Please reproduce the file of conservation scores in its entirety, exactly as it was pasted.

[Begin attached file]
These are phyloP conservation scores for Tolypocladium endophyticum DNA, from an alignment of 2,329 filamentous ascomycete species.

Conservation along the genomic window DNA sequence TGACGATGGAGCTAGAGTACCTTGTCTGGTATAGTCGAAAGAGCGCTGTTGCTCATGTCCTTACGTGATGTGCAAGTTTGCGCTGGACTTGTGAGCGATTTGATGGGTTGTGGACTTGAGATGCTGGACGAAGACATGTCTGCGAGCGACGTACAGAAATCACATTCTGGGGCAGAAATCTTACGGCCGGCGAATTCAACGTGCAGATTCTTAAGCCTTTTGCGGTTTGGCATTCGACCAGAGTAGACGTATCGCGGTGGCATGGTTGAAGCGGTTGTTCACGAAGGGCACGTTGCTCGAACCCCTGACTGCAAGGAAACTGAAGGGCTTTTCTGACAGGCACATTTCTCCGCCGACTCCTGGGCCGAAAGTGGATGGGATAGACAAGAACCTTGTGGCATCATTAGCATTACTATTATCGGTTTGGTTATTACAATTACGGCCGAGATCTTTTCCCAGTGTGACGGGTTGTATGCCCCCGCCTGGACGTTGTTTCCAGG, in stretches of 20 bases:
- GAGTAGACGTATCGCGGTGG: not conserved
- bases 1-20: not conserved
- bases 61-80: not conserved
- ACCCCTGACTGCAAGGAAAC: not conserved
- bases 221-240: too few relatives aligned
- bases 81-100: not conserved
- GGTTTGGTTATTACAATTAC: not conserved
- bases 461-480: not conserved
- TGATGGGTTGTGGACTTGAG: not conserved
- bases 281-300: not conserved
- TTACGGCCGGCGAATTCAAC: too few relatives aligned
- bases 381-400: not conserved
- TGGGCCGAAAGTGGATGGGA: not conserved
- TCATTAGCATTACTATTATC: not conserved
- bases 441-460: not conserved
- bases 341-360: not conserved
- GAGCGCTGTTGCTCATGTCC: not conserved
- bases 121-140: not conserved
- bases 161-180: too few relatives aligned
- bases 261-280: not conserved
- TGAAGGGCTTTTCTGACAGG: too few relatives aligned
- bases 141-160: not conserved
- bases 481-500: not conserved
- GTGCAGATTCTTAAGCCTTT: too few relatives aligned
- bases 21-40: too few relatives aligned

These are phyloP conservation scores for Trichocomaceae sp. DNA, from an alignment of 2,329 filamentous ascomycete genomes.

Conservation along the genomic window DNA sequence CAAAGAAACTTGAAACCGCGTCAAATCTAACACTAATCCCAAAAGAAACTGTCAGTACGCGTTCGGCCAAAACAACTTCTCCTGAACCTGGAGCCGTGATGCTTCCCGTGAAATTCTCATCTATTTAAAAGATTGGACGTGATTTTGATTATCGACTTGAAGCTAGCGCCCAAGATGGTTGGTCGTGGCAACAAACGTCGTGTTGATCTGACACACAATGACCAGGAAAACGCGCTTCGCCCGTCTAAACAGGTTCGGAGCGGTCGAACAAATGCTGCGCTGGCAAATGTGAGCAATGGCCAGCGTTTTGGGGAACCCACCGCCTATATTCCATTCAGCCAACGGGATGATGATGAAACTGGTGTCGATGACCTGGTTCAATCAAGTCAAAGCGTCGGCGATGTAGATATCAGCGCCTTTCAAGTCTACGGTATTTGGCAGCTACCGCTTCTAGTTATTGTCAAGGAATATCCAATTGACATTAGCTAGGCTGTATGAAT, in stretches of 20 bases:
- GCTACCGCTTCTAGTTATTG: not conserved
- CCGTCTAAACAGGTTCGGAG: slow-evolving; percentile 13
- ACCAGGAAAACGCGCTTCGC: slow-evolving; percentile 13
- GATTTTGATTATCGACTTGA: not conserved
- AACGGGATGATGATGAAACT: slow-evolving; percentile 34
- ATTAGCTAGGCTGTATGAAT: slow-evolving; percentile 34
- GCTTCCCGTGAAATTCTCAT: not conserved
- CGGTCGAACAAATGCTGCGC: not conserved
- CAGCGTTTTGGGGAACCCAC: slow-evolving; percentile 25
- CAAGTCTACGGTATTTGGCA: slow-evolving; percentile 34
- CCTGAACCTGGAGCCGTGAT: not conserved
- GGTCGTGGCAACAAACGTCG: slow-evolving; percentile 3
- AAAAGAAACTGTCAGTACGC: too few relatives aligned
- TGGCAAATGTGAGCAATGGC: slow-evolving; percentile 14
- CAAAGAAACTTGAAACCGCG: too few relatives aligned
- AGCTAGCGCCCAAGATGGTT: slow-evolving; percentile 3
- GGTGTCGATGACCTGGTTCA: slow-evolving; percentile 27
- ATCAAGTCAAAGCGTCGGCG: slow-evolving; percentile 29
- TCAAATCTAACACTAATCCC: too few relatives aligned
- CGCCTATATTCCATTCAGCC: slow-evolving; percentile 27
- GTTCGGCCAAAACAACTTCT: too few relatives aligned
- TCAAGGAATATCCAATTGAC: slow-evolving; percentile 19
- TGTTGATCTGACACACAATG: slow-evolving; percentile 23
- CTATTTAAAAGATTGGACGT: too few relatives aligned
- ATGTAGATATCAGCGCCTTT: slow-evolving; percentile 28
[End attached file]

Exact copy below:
These are phyloP conservation scores for Tolypocladium endophyticum DNA, from an alignment of 2,329 filamentous ascomycete species.

Conservation along the genomic window DNA sequence TGACGATGGAGCTAGAGTACCTTGTCTGGTATAGTCGAAAGAGCGCTGTTGCTCATGTCCTTACGTGATGTGCAAGTTTGCGCTGGACTTGTGAGCGATTTGATGGGTTGTGGACTTGAGATGCTGGACGAAGACATGTCTGCGAGCGACGTACAGAAATCACATTCTGGGGCAGAAATCTTACGGCCGGCGAATTCAACGTGCAGATTCTTAAGCCTTTTGCGGTTTGGCATTCGACCAGAGTAGACGTATCGCGGTGGCATGGTTGAAGCGGTTGTTCACGAAGGGCACGTTGCTCGAACCCCTGACTGCAAGGAAACTGAAGGGCTTTTCTGACAGGCACATTTCTCCGCCGACTCCTGGGCCGAAAGTGGATGGGATAGACAAGAACCTTGTGGCATCATTAGCATTACTATTATCGGTTTGGTTATTACAATTACGGCCGAGATCTTTTCCCAGTGTGACGGGTTGTATGCCCCCGCCTGGACGTTGTTTCCAGG, in stretches of 20 bases:
- GAGTAGACGTATCGCGGTGG: not conserved
- bases 1-20: not conserved
- bases 61-80: not conserved
- ACCCCTGACTGCAAGGAAAC: not conserved
- bases 221-240: too few relatives aligned
- bases 81-100: not conserved
- GGTTTGGTTATTACAATTAC: not conserved
- bases 461-480: not conserved
- TGATGGGTTGTGGACTTGAG: not conserved
- bases 281-300: not conserved
- TTACGGCCGGCGAATTCAAC: too few relatives aligned
- bases 381-400: not conserved
- TGGGCCGAAAGTGGATGGGA: not conserved
- TCATTAGCATTACTATTATC: not conserved
- bases 441-460: not conserved
- bases 341-360: not conserved
- GAGCGCTGTTGCTCATGTCC: not conserved
- bases 121-140: not conserved
- bases 161-180: too few relatives aligned
- bases 261-280: not conserved
- TGAAGGGCTTTTCTGACAGG: too few relatives aligned
- bases 141-160: not conserved
- bases 481-500: not conserved
- GTGCAGATTCTTAAGCCTTT: too few relatives aligned
- bases 21-40: too few relatives aligned

These are phyloP conservation scores for Trichocomaceae sp. DNA, from an alignment of 2,329 filamentous ascomycete genomes.

Conservation along the genomic window DNA sequence CAAAGAAACTTGAAACCGCGTCAAATCTAACACTAATCCCAAAAGAAACTGTCAGTACGCGTTCGGCCAAAACAACTTCTCCTGAACCTGGAGCCGTGATGCTTCCCGTGAAATTCTCATCTATTTAAAAGATTGGACGTGATTTTGATTATCGACTTGAAGCTAGCGCCCAAGATGGTTGGTCGTGGCAACAAACGTCGTGTTGATCTGACACACAATGACCAGGAAAACGCGCTTCGCCCGTCTAAACAGGTTCGGAGCGGTCGAACAAATGCTGCGCTGGCAAATGTGAGCAATGGCCAGCGTTTTGGGGAACCCACCGCCTATATTCCATTCAGCCAACGGGATGATGATGAAACTGGTGTCGATGACCTGGTTCAATCAAGTCAAAGCGTCGGCGATGTAGATATCAGCGCCTTTCAAGTCTACGGTATTTGGCAGCTACCGCTTCTAGTTATTGTCAAGGAATATCCAATTGACATTAGCTAGGCTGTATGAAT, in stretches of 20 bases:
- GCTACCGCTTCTAGTTATTG: not conserved
- CCGTCTAAACAGGTTCGGAG: slow-evolving; percentile 13
- ACCAGGAAAACGCGCTTCGC: slow-evolving; percentile 13
- GATTTTGATTATCGACTTGA: not conserved
- AACGGGATGATGATGAAACT: slow-evolving; percentile 34
- ATTAGCTAGGCTGTATGAAT: slow-evolving; percentile 34
- GCTTCCCGTGAAATTCTCAT: not conserved
- CGGTCGAACAAATGCTGCGC: not conserved
- CAGCGTTTTGGGGAACCCAC: slow-evolving; percentile 25
- CAAGTCTACGGTATTTGGCA: slow-evolving; percentile 34
- CCTGAACCTGGAGCCGTGAT: not conserved
- GGTCGTGGCAACAAACGTCG: slow-evolving; percentile 3
- AAAAGAAACTGTCAGTACGC: too few relatives aligned
- TGGCAAATGTGAGCAATGGC: slow-evolving; percentile 14
- CAAAGAAACTTGAAACCGCG: too few relatives aligned
- AGCTAGCGCCCAAGATGGTT: slow-evolving; percentile 3
- GGTGTCGATGACCTGGTTCA: slow-evolving; percentile 27
- ATCAAGTCAAAGCGTCGGCG: slow-evolving; percentile 29
- TCAAATCTAACACTAATCCC: too few relatives aligned
- CGCCTATATTCCATTCAGCC: slow-evolving; percentile 27
- GTTCGGCCAAAACAACTTCT: too few relatives aligned
- TCAAGGAATATCCAATTGAC: slow-evolving; percentile 19
- TGTTGATCTGACACACAATG: slow-evolving; percentile 23
- CTATTTAAAAGATTGGACGT: too few relatives aligned
- ATGTAGATATCAGCGCCTTT: slow-evolving; percentile 28